Tuesday, February 25, 2014

Deeply embarrassed

Truly madly deeply embarrassed; the typo in the previous post has made me so ashamed and conjured up Mr. Coule my primary school teacher, leather strap (government issue) in hand ready to belt out any mistaken apostrophe. So, I am not editing the title as it will sit there as a reminder to always, always check my posts before posting.
Cavalier Scot that I am, I don't always check. So do I do a spellcheck? But how is a computer, or programmers, to know how to spell Burns?
For that errant apostrophe, I humbly apologise.

Which leads me to the next topic. As I was researching material for book 5 --The Low Road --I was remembering the exams we sat at the end of primary school. Known as the Eleven Plus, these exams would decide if a select few would make it to the Academy ( a grammar school in England).
I passed, and my education at Inverness Royal Academy was excellent if a trifle marred by a sadistic Latin master.
On the internet I found a sample 11+ exam paper. The question is, would I pass today?
Now bearing in mind this was a timed exam for eleven year olds, naturally I thought I would sail through. Blimey, it was really hard!

Is it that nowadays education places less emphasis on grammar? Or on times tables - if these are still taught? Or perhaps the Scottish education system, which we boast is  more thorough than other countries, really is better? Don't know. But I do know that many from the academy system would be in all sorts of trouble had we made the obvious mistake with the apostrophe that I made in the previous post.
"Hold out you hand girl!" And I would receive six of the best.

Aa' the best.

PS. The essay component of the 11+ was tough. You had to write a longish original essay on a completely boring topic e.g. My School Holidays, in a short period of time. That was the section of the exam that I loved, and excelled at. So why oh why I didn't discover writing until I was in my sixties I'll never know.

Saturday, January 25, 2014

Burn's Night

Done. Finished. Sent. As much as any manuscript can ever be, but I can do no more, so the manuscript for the new novel The Low Road has been delivered.

Appropriately it was sent on Rabbie Burn's birthday. He is, and always will be is an inspiration for me and countless others. The sheer humanity of the man, the mesmerising, heartbreaking poetry.

Ayrshire, where he hailed from, is a county I can't claim to know well, but I do have memories of tramping the moorlands above Kilmarnock, building a wee fire by a burn to brew up gunpowder tea in a billy-can. And of the station bar in Kilmarnock drinking draft Bass, trying to avoid stiring up the cloudy lees, lest the hops become too overpowering. I had a first boyfriend from there. He had two brothers. All of them, even the sixteen year old were political, were musicians and had a love of early blues and folk and Trotsky. And, naturally, Burns.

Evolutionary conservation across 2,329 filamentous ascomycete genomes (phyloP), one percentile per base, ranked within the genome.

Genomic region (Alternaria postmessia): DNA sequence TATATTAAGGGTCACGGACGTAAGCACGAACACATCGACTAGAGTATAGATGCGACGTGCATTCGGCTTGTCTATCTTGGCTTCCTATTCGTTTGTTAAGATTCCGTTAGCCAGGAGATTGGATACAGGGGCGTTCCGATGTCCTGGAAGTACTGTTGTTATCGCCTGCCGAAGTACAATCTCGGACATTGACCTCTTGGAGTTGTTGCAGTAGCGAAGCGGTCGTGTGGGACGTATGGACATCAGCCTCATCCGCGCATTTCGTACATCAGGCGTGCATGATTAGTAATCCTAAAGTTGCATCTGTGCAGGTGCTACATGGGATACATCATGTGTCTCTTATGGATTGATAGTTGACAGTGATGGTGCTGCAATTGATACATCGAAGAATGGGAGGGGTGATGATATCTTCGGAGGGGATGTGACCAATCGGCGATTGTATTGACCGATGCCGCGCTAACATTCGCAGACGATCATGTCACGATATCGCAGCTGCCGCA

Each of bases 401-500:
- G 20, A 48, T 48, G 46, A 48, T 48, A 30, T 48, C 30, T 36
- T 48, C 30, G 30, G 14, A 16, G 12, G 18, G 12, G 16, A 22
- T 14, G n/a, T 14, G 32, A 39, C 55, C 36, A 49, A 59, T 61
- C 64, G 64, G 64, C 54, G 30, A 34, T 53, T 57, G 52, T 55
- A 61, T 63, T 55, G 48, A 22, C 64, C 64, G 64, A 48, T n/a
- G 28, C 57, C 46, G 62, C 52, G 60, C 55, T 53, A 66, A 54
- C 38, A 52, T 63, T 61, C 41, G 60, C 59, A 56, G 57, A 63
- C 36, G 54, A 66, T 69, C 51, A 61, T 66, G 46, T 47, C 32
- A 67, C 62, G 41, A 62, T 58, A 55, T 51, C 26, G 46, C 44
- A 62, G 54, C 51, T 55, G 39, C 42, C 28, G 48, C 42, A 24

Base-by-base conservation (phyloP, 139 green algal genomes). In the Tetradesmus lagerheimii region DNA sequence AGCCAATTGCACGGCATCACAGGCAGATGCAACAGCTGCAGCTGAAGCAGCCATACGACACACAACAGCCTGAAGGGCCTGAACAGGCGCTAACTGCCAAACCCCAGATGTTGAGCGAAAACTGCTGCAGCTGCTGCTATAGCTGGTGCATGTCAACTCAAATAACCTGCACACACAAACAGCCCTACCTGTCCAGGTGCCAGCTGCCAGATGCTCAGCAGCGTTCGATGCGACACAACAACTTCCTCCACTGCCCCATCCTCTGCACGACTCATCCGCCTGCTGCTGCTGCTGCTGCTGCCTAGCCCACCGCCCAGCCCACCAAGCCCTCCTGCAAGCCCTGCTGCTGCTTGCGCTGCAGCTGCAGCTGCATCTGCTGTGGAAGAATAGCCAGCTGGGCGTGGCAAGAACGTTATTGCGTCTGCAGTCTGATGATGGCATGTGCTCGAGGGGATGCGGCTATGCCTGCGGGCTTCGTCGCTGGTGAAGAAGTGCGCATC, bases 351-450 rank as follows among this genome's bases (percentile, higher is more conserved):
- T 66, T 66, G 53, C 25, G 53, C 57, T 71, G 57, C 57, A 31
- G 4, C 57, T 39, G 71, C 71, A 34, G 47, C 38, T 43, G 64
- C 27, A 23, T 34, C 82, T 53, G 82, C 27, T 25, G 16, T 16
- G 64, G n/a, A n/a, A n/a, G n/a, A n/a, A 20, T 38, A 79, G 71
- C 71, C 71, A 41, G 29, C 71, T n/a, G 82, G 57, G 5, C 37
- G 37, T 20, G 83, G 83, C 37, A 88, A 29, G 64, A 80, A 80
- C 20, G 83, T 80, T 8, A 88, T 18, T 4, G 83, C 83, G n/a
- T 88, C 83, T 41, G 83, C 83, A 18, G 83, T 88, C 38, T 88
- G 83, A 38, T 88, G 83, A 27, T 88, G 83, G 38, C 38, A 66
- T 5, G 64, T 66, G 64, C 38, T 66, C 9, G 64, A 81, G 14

I remember the park in Kilmarnock with the stature of Rabbie Burns, and always always I will love that county that produced that genius, that treasure, our national and universal poet.

I remember a small man, a former coal miner, John was his name, from Darvel in Ayrshire. I went to his wedding. He introduced me to On the Road by Jack Kerouac. And John had a monkey, a vicious mischievous monkey that would hang out on the clothes pulley and pee on you.

I remember Largs where the train from Glasgow would disgorge passengers for the ferry to Millport on the island of Cumbrae. There was a great Italian cafe in Largs. Still there I see. And doubtless still great.

I remember, I remember - and naturally enough I have mined those memories and used them and they are in the new book. Not John, not the brothers, not the monkey, not the home made emerald green dress I wore to the wedding,  but the smell of the county, Ayrshire, the green fields with many cows, the skies above the flat high deep-heather silent moorland, the train, the ferry, a summer in Millport, these memories imbue my writing as I sit at my computer, in my cottage by the river, in the fishing village in Viet Nam, hearing, but not listening to, the ducks, the Party announcements on the loudspeaker, the neighbours quarrelling, the children playing with a football against a wall.

"A man's a man for a' that...
That Man to Man the world o'er
Shall brothers be for a' that."

Aa' the best.

To read the full poem see  www.robertburns.org/

Sunday, December 8, 2013


It was a salutary jolt to read my self description, penned less than three years ago, as a writer with few as few possessions as possible.
Now, taking stock, I realise I am surrounded - indeed weighed down by an accumulation of possessions. Whilst still much less than most Westerners, compared to my neighbours, it is a veritable  Aladdin's cave of stuff, stuffed into my wee river cottage.

So, clear out time. And good timing ~ New Year coming up. And Tet.

Computer, yes, iPad likewise. Phone yes. But what about all those leads? That tangle of wires belong to something or other like perhaps an internet thingy? Or is it a modern thingy? Or are they the same thing? Or thingy? And I just know that if I chuck them out, one will be an essential thingy unobtainable in Vietnam. Or even obsolete altogether but essential for .... something or other.

Motorbike, essential. But those spare helmets that are either too heavy or the visor is impossible to see through at night or the strap hurts, but other than that are fine? And those half tins/bottles/jam jars of oil? And the straps, chords, bags, and wee bits of string to tie something or other to the handlebars? then there is the rain trousers, the summer weight, the winter weight, the in-between weight? And four rain capes? Hmmm.

Furniture? too much. Chairs? too many. Rugs? Too many? ~ Nah, can never have too many kilims.